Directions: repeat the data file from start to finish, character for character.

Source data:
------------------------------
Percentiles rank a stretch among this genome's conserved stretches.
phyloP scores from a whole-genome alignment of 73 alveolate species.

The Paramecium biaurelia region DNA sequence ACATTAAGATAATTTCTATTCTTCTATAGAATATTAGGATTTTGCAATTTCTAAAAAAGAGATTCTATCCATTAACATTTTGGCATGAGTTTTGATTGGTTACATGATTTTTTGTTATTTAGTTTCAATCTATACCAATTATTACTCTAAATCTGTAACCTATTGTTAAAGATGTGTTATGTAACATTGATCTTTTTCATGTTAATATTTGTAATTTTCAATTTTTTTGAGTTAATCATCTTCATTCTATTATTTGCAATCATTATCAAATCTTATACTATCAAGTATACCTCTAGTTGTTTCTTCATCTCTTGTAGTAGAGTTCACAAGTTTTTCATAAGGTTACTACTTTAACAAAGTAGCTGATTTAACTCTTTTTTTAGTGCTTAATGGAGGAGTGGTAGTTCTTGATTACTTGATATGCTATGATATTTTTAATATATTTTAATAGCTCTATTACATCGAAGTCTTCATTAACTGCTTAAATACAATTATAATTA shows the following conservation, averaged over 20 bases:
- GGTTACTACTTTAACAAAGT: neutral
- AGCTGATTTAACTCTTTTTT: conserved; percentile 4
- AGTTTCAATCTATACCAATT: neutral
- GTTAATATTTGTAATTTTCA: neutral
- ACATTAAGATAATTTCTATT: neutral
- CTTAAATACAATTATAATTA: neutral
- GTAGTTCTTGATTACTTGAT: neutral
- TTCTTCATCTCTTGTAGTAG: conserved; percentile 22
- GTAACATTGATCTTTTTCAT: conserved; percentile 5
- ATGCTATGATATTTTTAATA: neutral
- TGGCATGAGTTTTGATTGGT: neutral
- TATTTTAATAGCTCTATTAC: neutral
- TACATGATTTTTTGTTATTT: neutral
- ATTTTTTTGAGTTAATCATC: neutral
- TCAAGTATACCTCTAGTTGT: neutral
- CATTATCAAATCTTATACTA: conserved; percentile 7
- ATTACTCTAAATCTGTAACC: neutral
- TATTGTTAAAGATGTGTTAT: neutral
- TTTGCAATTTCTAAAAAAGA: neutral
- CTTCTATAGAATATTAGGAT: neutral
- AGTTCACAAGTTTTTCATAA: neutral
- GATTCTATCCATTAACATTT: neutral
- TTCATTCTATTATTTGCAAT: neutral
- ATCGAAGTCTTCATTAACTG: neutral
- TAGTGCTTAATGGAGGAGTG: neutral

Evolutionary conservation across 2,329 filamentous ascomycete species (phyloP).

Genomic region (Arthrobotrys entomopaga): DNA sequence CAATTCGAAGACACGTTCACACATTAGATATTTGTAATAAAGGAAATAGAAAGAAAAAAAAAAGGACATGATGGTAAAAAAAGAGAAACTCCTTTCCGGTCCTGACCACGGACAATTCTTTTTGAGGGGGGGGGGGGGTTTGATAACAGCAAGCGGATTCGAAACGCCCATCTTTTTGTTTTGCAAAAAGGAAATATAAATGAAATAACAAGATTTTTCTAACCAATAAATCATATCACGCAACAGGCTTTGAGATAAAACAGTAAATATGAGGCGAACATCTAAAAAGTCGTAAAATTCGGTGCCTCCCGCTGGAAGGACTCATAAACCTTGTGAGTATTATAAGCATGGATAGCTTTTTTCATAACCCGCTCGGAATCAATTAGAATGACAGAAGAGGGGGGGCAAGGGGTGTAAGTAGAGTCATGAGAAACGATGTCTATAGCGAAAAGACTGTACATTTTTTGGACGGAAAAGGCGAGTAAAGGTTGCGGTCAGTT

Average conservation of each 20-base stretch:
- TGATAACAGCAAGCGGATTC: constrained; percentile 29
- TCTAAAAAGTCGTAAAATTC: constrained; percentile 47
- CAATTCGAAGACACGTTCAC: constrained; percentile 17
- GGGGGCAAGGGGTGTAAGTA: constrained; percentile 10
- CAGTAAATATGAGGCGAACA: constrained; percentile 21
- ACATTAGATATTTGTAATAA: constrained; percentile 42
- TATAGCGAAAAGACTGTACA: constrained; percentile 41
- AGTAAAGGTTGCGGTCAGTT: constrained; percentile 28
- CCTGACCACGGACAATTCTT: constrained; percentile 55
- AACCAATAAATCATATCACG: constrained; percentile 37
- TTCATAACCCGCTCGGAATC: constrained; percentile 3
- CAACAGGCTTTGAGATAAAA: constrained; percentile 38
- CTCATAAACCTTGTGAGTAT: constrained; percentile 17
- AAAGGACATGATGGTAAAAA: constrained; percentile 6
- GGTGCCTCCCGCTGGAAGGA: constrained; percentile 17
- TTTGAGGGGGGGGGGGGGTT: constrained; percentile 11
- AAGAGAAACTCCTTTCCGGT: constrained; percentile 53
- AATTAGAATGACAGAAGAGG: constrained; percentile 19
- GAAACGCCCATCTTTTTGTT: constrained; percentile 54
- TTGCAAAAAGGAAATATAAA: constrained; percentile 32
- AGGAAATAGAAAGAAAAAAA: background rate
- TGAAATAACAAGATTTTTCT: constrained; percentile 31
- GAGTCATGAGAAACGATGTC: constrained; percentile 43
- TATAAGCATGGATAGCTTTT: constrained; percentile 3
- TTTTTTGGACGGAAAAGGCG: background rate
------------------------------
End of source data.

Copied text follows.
Percentiles rank a stretch among this genome's conserved stretches.
phyloP scores from a whole-genome alignment of 73 alveolate species.

The Paramecium biaurelia region DNA sequence ACATTAAGATAATTTCTATTCTTCTATAGAATATTAGGATTTTGCAATTTCTAAAAAAGAGATTCTATCCATTAACATTTTGGCATGAGTTTTGATTGGTTACATGATTTTTTGTTATTTAGTTTCAATCTATACCAATTATTACTCTAAATCTGTAACCTATTGTTAAAGATGTGTTATGTAACATTGATCTTTTTCATGTTAATATTTGTAATTTTCAATTTTTTTGAGTTAATCATCTTCATTCTATTATTTGCAATCATTATCAAATCTTATACTATCAAGTATACCTCTAGTTGTTTCTTCATCTCTTGTAGTAGAGTTCACAAGTTTTTCATAAGGTTACTACTTTAACAAAGTAGCTGATTTAACTCTTTTTTTAGTGCTTAATGGAGGAGTGGTAGTTCTTGATTACTTGATATGCTATGATATTTTTAATATATTTTAATAGCTCTATTACATCGAAGTCTTCATTAACTGCTTAAATACAATTATAATTA shows the following conservation, averaged over 20 bases:
- GGTTACTACTTTAACAAAGT: neutral
- AGCTGATTTAACTCTTTTTT: conserved; percentile 4
- AGTTTCAATCTATACCAATT: neutral
- GTTAATATTTGTAATTTTCA: neutral
- ACATTAAGATAATTTCTATT: neutral
- CTTAAATACAATTATAATTA: neutral
- GTAGTTCTTGATTACTTGAT: neutral
- TTCTTCATCTCTTGTAGTAG: conserved; percentile 22
- GTAACATTGATCTTTTTCAT: conserved; percentile 5
- ATGCTATGATATTTTTAATA: neutral
- TGGCATGAGTTTTGATTGGT: neutral
- TATTTTAATAGCTCTATTAC: neutral
- TACATGATTTTTTGTTATTT: neutral
- ATTTTTTTGAGTTAATCATC: neutral
- TCAAGTATACCTCTAGTTGT: neutral
- CATTATCAAATCTTATACTA: conserved; percentile 7
- ATTACTCTAAATCTGTAACC: neutral
- TATTGTTAAAGATGTGTTAT: neutral
- TTTGCAATTTCTAAAAAAGA: neutral
- CTTCTATAGAATATTAGGAT: neutral
- AGTTCACAAGTTTTTCATAA: neutral
- GATTCTATCCATTAACATTT: neutral
- TTCATTCTATTATTTGCAAT: neutral
- ATCGAAGTCTTCATTAACTG: neutral
- TAGTGCTTAATGGAGGAGTG: neutral

Evolutionary conservation across 2,329 filamentous ascomycete species (phyloP).

Genomic region (Arthrobotrys entomopaga): DNA sequence CAATTCGAAGACACGTTCACACATTAGATATTTGTAATAAAGGAAATAGAAAGAAAAAAAAAAGGACATGATGGTAAAAAAAGAGAAACTCCTTTCCGGTCCTGACCACGGACAATTCTTTTTGAGGGGGGGGGGGGGTTTGATAACAGCAAGCGGATTCGAAACGCCCATCTTTTTGTTTTGCAAAAAGGAAATATAAATGAAATAACAAGATTTTTCTAACCAATAAATCATATCACGCAACAGGCTTTGAGATAAAACAGTAAATATGAGGCGAACATCTAAAAAGTCGTAAAATTCGGTGCCTCCCGCTGGAAGGACTCATAAACCTTGTGAGTATTATAAGCATGGATAGCTTTTTTCATAACCCGCTCGGAATCAATTAGAATGACAGAAGAGGGGGGGCAAGGGGTGTAAGTAGAGTCATGAGAAACGATGTCTATAGCGAAAAGACTGTACATTTTTTGGACGGAAAAGGCGAGTAAAGGTTGCGGTCAGTT

Average conservation of each 20-base stretch:
- TGATAACAGCAAGCGGATTC: constrained; percentile 29
- TCTAAAAAGTCGTAAAATTC: constrained; percentile 47
- CAATTCGAAGACACGTTCAC: constrained; percentile 17
- GGGGGCAAGGGGTGTAAGTA: constrained; percentile 10
- CAGTAAATATGAGGCGAACA: constrained; percentile 21
- ACATTAGATATTTGTAATAA: constrained; percentile 42
- TATAGCGAAAAGACTGTACA: constrained; percentile 41
- AGTAAAGGTTGCGGTCAGTT: constrained; percentile 28
- CCTGACCACGGACAATTCTT: constrained; percentile 55
- AACCAATAAATCATATCACG: constrained; percentile 37
- TTCATAACCCGCTCGGAATC: constrained; percentile 3
- CAACAGGCTTTGAGATAAAA: constrained; percentile 38
- CTCATAAACCTTGTGAGTAT: constrained; percentile 17
- AAAGGACATGATGGTAAAAA: constrained; percentile 6
- GGTGCCTCCCGCTGGAAGGA: constrained; percentile 17
- TTTGAGGGGGGGGGGGGGTT: constrained; percentile 11
- AAGAGAAACTCCTTTCCGGT: constrained; percentile 53
- AATTAGAATGACAGAAGAGG: constrained; percentile 19
- GAAACGCCCATCTTTTTGTT: constrained; percentile 54
- TTGCAAAAAGGAAATATAAA: constrained; percentile 32
- AGGAAATAGAAAGAAAAAAA: background rate
- TGAAATAACAAGATTTTTCT: constrained; percentile 31
- GAGTCATGAGAAACGATGTC: constrained; percentile 43
- TATAAGCATGGATAGCTTTT: constrained; percentile 3
- TTTTTTGGACGGAAAAGGCG: background rate